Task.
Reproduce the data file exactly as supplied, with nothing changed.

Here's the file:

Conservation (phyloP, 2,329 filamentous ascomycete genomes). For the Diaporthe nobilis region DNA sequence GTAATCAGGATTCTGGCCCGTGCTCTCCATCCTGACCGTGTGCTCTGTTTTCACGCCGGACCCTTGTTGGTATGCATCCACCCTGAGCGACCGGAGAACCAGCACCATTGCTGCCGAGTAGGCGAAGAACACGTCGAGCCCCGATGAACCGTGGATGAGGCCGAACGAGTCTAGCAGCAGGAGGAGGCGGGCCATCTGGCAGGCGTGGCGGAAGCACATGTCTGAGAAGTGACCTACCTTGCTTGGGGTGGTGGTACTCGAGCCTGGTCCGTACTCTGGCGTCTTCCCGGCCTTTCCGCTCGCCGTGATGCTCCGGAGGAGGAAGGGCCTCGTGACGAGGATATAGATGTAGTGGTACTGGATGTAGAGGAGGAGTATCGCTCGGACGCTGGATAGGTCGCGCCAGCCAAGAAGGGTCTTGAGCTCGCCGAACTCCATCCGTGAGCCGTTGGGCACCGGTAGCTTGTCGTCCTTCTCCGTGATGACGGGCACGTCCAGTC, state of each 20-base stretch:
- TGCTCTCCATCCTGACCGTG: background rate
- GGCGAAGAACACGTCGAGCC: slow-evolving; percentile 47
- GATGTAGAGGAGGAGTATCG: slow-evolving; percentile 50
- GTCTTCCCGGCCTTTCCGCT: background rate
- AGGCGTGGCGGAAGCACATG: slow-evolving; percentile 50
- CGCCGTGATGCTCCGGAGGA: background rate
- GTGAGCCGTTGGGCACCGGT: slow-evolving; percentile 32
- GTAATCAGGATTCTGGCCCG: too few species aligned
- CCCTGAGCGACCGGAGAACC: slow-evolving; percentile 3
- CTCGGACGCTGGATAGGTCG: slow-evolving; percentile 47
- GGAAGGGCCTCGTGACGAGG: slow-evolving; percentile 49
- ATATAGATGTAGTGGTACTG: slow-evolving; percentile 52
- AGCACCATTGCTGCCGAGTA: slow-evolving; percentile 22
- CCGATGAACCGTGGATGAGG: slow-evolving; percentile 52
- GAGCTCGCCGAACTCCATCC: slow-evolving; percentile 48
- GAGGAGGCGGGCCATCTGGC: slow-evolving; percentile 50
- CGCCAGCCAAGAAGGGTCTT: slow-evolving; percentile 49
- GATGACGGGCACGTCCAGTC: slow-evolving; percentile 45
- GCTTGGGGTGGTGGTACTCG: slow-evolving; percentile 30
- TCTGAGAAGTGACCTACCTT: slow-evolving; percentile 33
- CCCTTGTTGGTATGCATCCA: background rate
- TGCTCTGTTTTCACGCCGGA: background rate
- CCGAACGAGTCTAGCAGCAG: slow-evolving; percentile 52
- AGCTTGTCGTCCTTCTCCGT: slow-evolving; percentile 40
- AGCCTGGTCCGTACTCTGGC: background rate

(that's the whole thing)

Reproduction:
Conservation (phyloP, 2,329 filamentous ascomycete genomes). For the Diaporthe nobilis region DNA sequence GTAATCAGGATTCTGGCCCGTGCTCTCCATCCTGACCGTGTGCTCTGTTTTCACGCCGGACCCTTGTTGGTATGCATCCACCCTGAGCGACCGGAGAACCAGCACCATTGCTGCCGAGTAGGCGAAGAACACGTCGAGCCCCGATGAACCGTGGATGAGGCCGAACGAGTCTAGCAGCAGGAGGAGGCGGGCCATCTGGCAGGCGTGGCGGAAGCACATGTCTGAGAAGTGACCTACCTTGCTTGGGGTGGTGGTACTCGAGCCTGGTCCGTACTCTGGCGTCTTCCCGGCCTTTCCGCTCGCCGTGATGCTCCGGAGGAGGAAGGGCCTCGTGACGAGGATATAGATGTAGTGGTACTGGATGTAGAGGAGGAGTATCGCTCGGACGCTGGATAGGTCGCGCCAGCCAAGAAGGGTCTTGAGCTCGCCGAACTCCATCCGTGAGCCGTTGGGCACCGGTAGCTTGTCGTCCTTCTCCGTGATGACGGGCACGTCCAGTC, state of each 20-base stretch:
- TGCTCTCCATCCTGACCGTG: background rate
- GGCGAAGAACACGTCGAGCC: slow-evolving; percentile 47
- GATGTAGAGGAGGAGTATCG: slow-evolving; percentile 50
- GTCTTCCCGGCCTTTCCGCT: background rate
- AGGCGTGGCGGAAGCACATG: slow-evolving; percentile 50
- CGCCGTGATGCTCCGGAGGA: background rate
- GTGAGCCGTTGGGCACCGGT: slow-evolving; percentile 32
- GTAATCAGGATTCTGGCCCG: too few species aligned
- CCCTGAGCGACCGGAGAACC: slow-evolving; percentile 3
- CTCGGACGCTGGATAGGTCG: slow-evolving; percentile 47
- GGAAGGGCCTCGTGACGAGG: slow-evolving; percentile 49
- ATATAGATGTAGTGGTACTG: slow-evolving; percentile 52
- AGCACCATTGCTGCCGAGTA: slow-evolving; percentile 22
- CCGATGAACCGTGGATGAGG: slow-evolving; percentile 52
- GAGCTCGCCGAACTCCATCC: slow-evolving; percentile 48
- GAGGAGGCGGGCCATCTGGC: slow-evolving; percentile 50
- CGCCAGCCAAGAAGGGTCTT: slow-evolving; percentile 49
- GATGACGGGCACGTCCAGTC: slow-evolving; percentile 45
- GCTTGGGGTGGTGGTACTCG: slow-evolving; percentile 30
- TCTGAGAAGTGACCTACCTT: slow-evolving; percentile 33
- CCCTTGTTGGTATGCATCCA: background rate
- TGCTCTGTTTTCACGCCGGA: background rate
- CCGAACGAGTCTAGCAGCAG: slow-evolving; percentile 52
- AGCTTGTCGTCCTTCTCCGT: slow-evolving; percentile 40
- AGCCTGGTCCGTACTCTGGC: background rate